·      The mountain’s snow caps are diminishing, having lost more than 80 percent of their mass since 1912. In fact, they may be completely ice free within the next 20 years, according to scientists.  The Glaciers are actually sublimating, meaning they change directly from the solid to the gaseous state without becoming liquid.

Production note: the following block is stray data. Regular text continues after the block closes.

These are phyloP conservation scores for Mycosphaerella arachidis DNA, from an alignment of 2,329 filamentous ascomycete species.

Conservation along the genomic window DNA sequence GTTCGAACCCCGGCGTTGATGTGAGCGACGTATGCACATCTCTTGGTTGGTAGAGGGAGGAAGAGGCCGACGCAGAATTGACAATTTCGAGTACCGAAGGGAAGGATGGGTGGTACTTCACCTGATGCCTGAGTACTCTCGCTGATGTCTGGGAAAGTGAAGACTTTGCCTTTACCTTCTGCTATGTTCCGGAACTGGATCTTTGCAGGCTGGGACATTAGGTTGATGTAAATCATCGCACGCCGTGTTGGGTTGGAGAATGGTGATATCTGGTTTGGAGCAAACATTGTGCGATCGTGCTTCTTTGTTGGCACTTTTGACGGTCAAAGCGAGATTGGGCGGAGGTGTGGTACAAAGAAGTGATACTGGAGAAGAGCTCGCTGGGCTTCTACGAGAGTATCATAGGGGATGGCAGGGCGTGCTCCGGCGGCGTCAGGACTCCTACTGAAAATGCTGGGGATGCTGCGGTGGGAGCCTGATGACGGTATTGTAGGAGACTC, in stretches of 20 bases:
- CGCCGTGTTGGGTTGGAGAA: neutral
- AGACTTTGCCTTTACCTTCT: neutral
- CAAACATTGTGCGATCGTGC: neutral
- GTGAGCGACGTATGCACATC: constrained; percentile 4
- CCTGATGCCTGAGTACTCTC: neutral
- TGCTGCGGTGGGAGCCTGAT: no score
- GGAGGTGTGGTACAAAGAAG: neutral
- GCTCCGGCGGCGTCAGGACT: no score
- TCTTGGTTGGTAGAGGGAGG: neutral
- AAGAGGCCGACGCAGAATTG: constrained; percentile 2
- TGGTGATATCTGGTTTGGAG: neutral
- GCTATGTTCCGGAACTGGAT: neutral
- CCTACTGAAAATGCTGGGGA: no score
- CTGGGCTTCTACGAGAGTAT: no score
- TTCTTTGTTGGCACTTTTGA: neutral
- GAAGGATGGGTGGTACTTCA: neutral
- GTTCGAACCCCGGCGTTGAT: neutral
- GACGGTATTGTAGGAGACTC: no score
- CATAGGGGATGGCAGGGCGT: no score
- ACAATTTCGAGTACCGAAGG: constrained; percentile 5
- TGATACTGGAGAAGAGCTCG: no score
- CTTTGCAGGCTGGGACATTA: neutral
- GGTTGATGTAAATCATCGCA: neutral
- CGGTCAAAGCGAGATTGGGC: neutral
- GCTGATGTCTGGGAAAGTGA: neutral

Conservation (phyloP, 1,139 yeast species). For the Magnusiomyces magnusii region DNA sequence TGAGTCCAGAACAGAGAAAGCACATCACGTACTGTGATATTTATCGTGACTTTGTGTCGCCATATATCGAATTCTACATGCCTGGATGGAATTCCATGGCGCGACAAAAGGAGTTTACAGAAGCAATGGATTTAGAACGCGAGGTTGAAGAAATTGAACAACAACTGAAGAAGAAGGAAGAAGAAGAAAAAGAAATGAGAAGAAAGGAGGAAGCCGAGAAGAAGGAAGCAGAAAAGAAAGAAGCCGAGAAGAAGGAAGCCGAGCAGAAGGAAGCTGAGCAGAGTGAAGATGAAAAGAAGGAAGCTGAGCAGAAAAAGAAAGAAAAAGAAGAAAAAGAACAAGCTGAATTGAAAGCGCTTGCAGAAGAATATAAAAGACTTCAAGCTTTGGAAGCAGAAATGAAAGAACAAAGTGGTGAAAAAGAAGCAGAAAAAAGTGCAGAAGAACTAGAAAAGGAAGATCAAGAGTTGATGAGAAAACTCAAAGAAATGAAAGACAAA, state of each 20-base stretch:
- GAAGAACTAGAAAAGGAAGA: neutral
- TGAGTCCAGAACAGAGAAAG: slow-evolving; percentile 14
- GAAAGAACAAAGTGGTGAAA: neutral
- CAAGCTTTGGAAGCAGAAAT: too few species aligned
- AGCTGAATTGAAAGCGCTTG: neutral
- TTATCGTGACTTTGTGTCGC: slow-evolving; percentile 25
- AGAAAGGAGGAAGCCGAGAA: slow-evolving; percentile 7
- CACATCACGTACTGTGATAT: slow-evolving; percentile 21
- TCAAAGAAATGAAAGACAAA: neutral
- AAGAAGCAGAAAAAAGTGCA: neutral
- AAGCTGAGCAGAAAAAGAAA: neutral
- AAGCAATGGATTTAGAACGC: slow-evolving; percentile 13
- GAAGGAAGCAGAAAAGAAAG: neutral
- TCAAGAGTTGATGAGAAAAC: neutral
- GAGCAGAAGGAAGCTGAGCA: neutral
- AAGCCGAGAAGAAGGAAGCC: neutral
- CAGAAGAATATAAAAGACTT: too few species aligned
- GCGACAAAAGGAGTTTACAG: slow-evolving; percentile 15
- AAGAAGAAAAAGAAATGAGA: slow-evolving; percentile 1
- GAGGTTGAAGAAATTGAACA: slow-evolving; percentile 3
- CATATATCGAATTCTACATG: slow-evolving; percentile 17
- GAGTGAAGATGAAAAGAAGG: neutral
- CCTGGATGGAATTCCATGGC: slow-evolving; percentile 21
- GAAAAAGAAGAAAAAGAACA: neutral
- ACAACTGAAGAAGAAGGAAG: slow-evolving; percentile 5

I’m 46 years old (soon to be 47!) so my training for this is a combination of different things, mixing cardio with weight training for my legs.  I can tell you that my body is reacting differently than it has in the past and it takes longer to see the needle move.  However my mind is stronger and my “will” more determined that ever, a strange turn of events.  The universe has a fucked up sense of humor.  I have a friend that is a nutritionist and is going to help me with my diet for this event.  I’m going to take this opportunity to switch gears with my diet and my exercise routine so that my health will continue to benefit from this event, long after I’ve returned. (I’ll let you know what I find out)  I’ve always been a wise consumer of what goes into my body (thanks mom), but tweaking it will be fun to learn and adjust.  Lastly, is my mental state.  I have spent the last few years feeling a deep resolve of change happening to my mental state and well being.  I am determined to drop into “this” and see where my inner work will take me.  I started my life on this planet being insanely quiet as a child and observing the world around me.  I somehow found myself in my late 20’s as a performer, playing music and traveling for 10 years.  I left that profession for numerous reasons but the main one being that I came to realize, I am a very private person. I’m finding myself going back to that place I started and wanting to meditate and observe.  Don’t get me wrong, I love to laugh and have a heroic appreciation for sharp wit and a gut wrenching belly laugh!  I just think I’d like to listen more and learn to be quiet when I’m nervous or anxious.   I wish for a calmness and I feel it coming my way.  Maybe that is why observing and telling this story is so important to me.